Meissen (in German orthography: Meißen; Sorbian: Mišno; Misena, Misnia, Misnensium) is a town of approximately 30,000 near Dresden on both banks of the Elbe in the Free State of Saxony, in eastern Germany. Meissen is the home of Meissen porcelain, the Albrechtsburg castle, the Gothic Meissen Cathedral and the Meissen Frauenkirche.
Meissen is sometimes known as the "cradle of Saxony". The city grew out of the early Slavic settlement of Misni and was founded as a German town by King Henry the Fowler in 929. In 968, the Diocese of Meissen was founded, and Meissen became the episcopal see of a bishop. The Catholic bishopric was suppressed in 1581 after the diocese accepted the Protestant Reformation (1559), but re-created in 1921 with its seat first at Bautzen and now in Dresden.
The Margraviate of Meissen was founded in 968 as well, with the city as the capital of the Margraves of Meissen. A market town by 1000, Meissen passed to Poland in 1018 by Boleslaw I, to hands of Conrad II in 1032 and the House of Wettin in 1089. The city was at the forefront of the Ostsiedlung, or German colonization of the Slavic lands east of the Elbe, and its reception of city rights dates to 1332.
The construction of the Meissen Cathedral was started in 1260 on the same hill as the Albrechtsburg castle. The resulting lack of space led to the cathedral being one of the smallest cathedrals in Europe. The cathedral is also known as being one of the most pure examples of Gothic architecture.
Meissen is famous for the manufacture of porcelain, based on extensive local deposits of china clay (kaolin) and potter's clay (potter's earth). Meissen porcelain was the first high quality porcelain to be produced outside of China.
The first European porcelain was manufactured in Meissen in 1710, when the Royal Porcelain Factory was opened in the Albrechtsburg. In 1861, it was moved to the Triebisch valley of Meissen, where the Meissen porcelain factory can still be found today.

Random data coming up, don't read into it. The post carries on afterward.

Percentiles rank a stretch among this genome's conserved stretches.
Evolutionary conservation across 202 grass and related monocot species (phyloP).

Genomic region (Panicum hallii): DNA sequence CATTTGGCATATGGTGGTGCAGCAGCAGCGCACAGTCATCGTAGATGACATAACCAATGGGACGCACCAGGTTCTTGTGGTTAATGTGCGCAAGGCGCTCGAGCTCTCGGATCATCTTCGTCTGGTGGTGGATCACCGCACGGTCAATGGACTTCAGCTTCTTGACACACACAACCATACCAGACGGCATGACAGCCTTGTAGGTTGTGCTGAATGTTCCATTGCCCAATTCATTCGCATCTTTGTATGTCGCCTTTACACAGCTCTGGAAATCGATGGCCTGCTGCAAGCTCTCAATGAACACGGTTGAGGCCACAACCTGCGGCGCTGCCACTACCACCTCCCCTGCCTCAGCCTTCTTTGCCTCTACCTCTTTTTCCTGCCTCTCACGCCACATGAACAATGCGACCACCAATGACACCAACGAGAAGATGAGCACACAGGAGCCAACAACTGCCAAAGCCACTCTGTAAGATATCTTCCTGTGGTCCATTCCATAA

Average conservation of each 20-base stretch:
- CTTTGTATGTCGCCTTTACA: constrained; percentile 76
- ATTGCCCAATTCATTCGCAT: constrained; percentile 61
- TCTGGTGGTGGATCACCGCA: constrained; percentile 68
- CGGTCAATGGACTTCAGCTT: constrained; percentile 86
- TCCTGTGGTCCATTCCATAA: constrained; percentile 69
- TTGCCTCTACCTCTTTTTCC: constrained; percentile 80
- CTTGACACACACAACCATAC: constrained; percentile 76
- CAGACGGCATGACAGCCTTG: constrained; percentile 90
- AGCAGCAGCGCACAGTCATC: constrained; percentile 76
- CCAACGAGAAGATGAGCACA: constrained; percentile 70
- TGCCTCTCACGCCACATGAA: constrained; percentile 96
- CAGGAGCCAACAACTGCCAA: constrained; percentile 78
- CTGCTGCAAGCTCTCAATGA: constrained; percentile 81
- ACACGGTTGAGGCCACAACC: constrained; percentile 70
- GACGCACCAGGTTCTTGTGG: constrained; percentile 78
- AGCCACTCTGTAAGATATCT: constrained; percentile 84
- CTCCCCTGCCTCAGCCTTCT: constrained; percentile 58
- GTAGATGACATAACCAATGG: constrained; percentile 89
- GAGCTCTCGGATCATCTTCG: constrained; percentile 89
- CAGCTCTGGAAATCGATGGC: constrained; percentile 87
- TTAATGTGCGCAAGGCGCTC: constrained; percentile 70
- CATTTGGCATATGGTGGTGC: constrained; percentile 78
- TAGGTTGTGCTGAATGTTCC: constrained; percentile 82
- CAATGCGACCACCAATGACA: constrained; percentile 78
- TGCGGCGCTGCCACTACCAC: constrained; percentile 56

The Albrechtsburg, the former residence of the House of Wettin, is regarded as being the first castle to be used as a royal residence in the German-speaking world. Built between 1472 and 1525, it is a fine example of late Gothic style. It was redecorated in the 19th century with a range of murals depicting Saxon history. Today the castle is a museum which is just as popular with visitors as the cathedral, whose architecture is Gothic and whose chapel is one of the most famous burial places of the Wettin family. Near the castle is Meissen Cathedral (Meißner Dom), built in the 13th century in the Gothic style. The hill on which the castle and the cathedral are built offers a view over the roofs of the old town.
Meissen's historical district is located mostly around the market at the foot of the castle's hill. It contains many buildings of Renaissance architecture. Also imposing is the view from the 57 metre high tower of the Meissen Frauenkirche (Church of Our Lady), situated in the old market-place. Another popular tourist sight is the world-famous Meissen porcelain factory.
From spring to autumn, several festivals take place in Meissen, such as the pottery market or the Weinfest, which celebrates the wine harvest. Meissen wine is produced at the vineyards in the river valley around the town.
Magical Meissen: nearly 300 years after opening, German manufacturer Meissen still ranks with the cream of the crop in the porcelain marketplace.(Company overview)
Feb 01, 2006; Ceramics have been on e of the most popular areas of collecting for centuries. Prior to the 1800s, however, only nobility and the...